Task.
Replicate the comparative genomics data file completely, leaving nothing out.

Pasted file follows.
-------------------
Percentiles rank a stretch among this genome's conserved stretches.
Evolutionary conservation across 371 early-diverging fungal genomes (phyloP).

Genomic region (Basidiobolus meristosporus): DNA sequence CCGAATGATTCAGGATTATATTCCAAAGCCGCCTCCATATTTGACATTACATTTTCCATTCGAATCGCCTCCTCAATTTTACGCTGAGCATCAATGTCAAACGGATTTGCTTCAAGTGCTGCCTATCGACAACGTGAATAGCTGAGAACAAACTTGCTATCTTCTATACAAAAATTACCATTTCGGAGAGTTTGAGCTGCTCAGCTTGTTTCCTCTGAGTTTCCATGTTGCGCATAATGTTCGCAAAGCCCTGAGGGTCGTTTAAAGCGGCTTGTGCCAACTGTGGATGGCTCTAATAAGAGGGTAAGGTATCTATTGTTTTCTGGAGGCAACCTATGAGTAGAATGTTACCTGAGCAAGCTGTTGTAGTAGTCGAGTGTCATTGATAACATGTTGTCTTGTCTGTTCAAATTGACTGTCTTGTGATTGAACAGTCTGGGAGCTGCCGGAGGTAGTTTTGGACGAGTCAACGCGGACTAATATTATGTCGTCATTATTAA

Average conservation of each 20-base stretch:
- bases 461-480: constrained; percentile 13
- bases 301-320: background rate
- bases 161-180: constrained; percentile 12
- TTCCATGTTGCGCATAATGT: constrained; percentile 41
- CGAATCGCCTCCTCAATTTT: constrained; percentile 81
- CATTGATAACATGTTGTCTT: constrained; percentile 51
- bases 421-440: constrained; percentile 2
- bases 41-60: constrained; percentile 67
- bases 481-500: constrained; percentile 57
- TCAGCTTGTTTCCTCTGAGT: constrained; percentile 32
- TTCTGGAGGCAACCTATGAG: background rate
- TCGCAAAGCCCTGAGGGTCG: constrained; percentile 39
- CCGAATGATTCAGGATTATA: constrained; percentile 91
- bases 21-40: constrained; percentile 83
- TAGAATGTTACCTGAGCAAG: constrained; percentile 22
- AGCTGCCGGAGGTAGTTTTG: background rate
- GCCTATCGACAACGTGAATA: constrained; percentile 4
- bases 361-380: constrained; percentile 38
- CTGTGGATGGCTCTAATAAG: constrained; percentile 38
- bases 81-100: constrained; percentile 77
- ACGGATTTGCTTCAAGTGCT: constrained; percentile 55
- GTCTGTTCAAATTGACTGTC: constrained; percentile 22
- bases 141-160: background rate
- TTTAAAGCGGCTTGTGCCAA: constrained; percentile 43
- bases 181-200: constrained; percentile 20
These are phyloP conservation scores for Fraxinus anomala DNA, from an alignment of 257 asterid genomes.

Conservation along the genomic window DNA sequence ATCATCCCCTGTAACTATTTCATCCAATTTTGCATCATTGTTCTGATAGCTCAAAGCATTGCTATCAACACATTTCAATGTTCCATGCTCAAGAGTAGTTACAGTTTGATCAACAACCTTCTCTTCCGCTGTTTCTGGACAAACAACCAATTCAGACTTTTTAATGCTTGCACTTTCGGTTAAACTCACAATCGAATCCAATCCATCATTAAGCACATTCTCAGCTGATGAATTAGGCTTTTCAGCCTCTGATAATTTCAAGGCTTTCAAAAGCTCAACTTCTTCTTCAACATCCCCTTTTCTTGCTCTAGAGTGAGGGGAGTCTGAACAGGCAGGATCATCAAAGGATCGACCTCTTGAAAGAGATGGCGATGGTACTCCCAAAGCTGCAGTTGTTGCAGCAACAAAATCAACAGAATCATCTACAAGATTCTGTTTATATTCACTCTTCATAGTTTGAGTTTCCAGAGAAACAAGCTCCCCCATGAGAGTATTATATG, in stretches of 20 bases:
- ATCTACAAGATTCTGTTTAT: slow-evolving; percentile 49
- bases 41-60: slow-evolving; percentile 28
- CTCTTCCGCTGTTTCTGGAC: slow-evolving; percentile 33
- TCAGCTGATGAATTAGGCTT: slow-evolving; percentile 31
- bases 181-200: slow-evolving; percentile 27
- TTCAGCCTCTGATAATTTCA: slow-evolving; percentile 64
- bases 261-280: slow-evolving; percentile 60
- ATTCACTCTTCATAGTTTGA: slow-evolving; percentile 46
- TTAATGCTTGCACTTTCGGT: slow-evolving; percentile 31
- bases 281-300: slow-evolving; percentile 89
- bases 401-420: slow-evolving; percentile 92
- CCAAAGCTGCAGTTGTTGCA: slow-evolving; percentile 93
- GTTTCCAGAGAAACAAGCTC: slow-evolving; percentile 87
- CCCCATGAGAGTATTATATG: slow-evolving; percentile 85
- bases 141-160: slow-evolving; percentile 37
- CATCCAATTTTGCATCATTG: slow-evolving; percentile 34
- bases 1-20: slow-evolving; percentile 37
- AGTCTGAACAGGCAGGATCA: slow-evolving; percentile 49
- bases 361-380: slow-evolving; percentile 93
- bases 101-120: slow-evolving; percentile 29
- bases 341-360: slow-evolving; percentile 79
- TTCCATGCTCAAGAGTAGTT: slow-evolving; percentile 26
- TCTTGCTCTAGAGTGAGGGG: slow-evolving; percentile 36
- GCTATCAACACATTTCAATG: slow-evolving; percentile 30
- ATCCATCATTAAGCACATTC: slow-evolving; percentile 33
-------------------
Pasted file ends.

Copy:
Percentiles rank a stretch among this genome's conserved stretches.
Evolutionary conservation across 371 early-diverging fungal genomes (phyloP).

Genomic region (Basidiobolus meristosporus): DNA sequence CCGAATGATTCAGGATTATATTCCAAAGCCGCCTCCATATTTGACATTACATTTTCCATTCGAATCGCCTCCTCAATTTTACGCTGAGCATCAATGTCAAACGGATTTGCTTCAAGTGCTGCCTATCGACAACGTGAATAGCTGAGAACAAACTTGCTATCTTCTATACAAAAATTACCATTTCGGAGAGTTTGAGCTGCTCAGCTTGTTTCCTCTGAGTTTCCATGTTGCGCATAATGTTCGCAAAGCCCTGAGGGTCGTTTAAAGCGGCTTGTGCCAACTGTGGATGGCTCTAATAAGAGGGTAAGGTATCTATTGTTTTCTGGAGGCAACCTATGAGTAGAATGTTACCTGAGCAAGCTGTTGTAGTAGTCGAGTGTCATTGATAACATGTTGTCTTGTCTGTTCAAATTGACTGTCTTGTGATTGAACAGTCTGGGAGCTGCCGGAGGTAGTTTTGGACGAGTCAACGCGGACTAATATTATGTCGTCATTATTAA

Average conservation of each 20-base stretch:
- bases 461-480: constrained; percentile 13
- bases 301-320: background rate
- bases 161-180: constrained; percentile 12
- TTCCATGTTGCGCATAATGT: constrained; percentile 41
- CGAATCGCCTCCTCAATTTT: constrained; percentile 81
- CATTGATAACATGTTGTCTT: constrained; percentile 51
- bases 421-440: constrained; percentile 2
- bases 41-60: constrained; percentile 67
- bases 481-500: constrained; percentile 57
- TCAGCTTGTTTCCTCTGAGT: constrained; percentile 32
- TTCTGGAGGCAACCTATGAG: background rate
- TCGCAAAGCCCTGAGGGTCG: constrained; percentile 39
- CCGAATGATTCAGGATTATA: constrained; percentile 91
- bases 21-40: constrained; percentile 83
- TAGAATGTTACCTGAGCAAG: constrained; percentile 22
- AGCTGCCGGAGGTAGTTTTG: background rate
- GCCTATCGACAACGTGAATA: constrained; percentile 4
- bases 361-380: constrained; percentile 38
- CTGTGGATGGCTCTAATAAG: constrained; percentile 38
- bases 81-100: constrained; percentile 77
- ACGGATTTGCTTCAAGTGCT: constrained; percentile 55
- GTCTGTTCAAATTGACTGTC: constrained; percentile 22
- bases 141-160: background rate
- TTTAAAGCGGCTTGTGCCAA: constrained; percentile 43
- bases 181-200: constrained; percentile 20
These are phyloP conservation scores for Fraxinus anomala DNA, from an alignment of 257 asterid genomes.

Conservation along the genomic window DNA sequence ATCATCCCCTGTAACTATTTCATCCAATTTTGCATCATTGTTCTGATAGCTCAAAGCATTGCTATCAACACATTTCAATGTTCCATGCTCAAGAGTAGTTACAGTTTGATCAACAACCTTCTCTTCCGCTGTTTCTGGACAAACAACCAATTCAGACTTTTTAATGCTTGCACTTTCGGTTAAACTCACAATCGAATCCAATCCATCATTAAGCACATTCTCAGCTGATGAATTAGGCTTTTCAGCCTCTGATAATTTCAAGGCTTTCAAAAGCTCAACTTCTTCTTCAACATCCCCTTTTCTTGCTCTAGAGTGAGGGGAGTCTGAACAGGCAGGATCATCAAAGGATCGACCTCTTGAAAGAGATGGCGATGGTACTCCCAAAGCTGCAGTTGTTGCAGCAACAAAATCAACAGAATCATCTACAAGATTCTGTTTATATTCACTCTTCATAGTTTGAGTTTCCAGAGAAACAAGCTCCCCCATGAGAGTATTATATG, in stretches of 20 bases:
- ATCTACAAGATTCTGTTTAT: slow-evolving; percentile 49
- bases 41-60: slow-evolving; percentile 28
- CTCTTCCGCTGTTTCTGGAC: slow-evolving; percentile 33
- TCAGCTGATGAATTAGGCTT: slow-evolving; percentile 31
- bases 181-200: slow-evolving; percentile 27
- TTCAGCCTCTGATAATTTCA: slow-evolving; percentile 64
- bases 261-280: slow-evolving; percentile 60
- ATTCACTCTTCATAGTTTGA: slow-evolving; percentile 46
- TTAATGCTTGCACTTTCGGT: slow-evolving; percentile 31
- bases 281-300: slow-evolving; percentile 89
- bases 401-420: slow-evolving; percentile 92
- CCAAAGCTGCAGTTGTTGCA: slow-evolving; percentile 93
- GTTTCCAGAGAAACAAGCTC: slow-evolving; percentile 87
- CCCCATGAGAGTATTATATG: slow-evolving; percentile 85
- bases 141-160: slow-evolving; percentile 37
- CATCCAATTTTGCATCATTG: slow-evolving; percentile 34
- bases 1-20: slow-evolving; percentile 37
- AGTCTGAACAGGCAGGATCA: slow-evolving; percentile 49
- bases 361-380: slow-evolving; percentile 93
- bases 101-120: slow-evolving; percentile 29
- bases 341-360: slow-evolving; percentile 79
- TTCCATGCTCAAGAGTAGTT: slow-evolving; percentile 26
- TCTTGCTCTAGAGTGAGGGG: slow-evolving; percentile 36
- GCTATCAACACATTTCAATG: slow-evolving; percentile 30
- ATCCATCATTAAGCACATTC: slow-evolving; percentile 33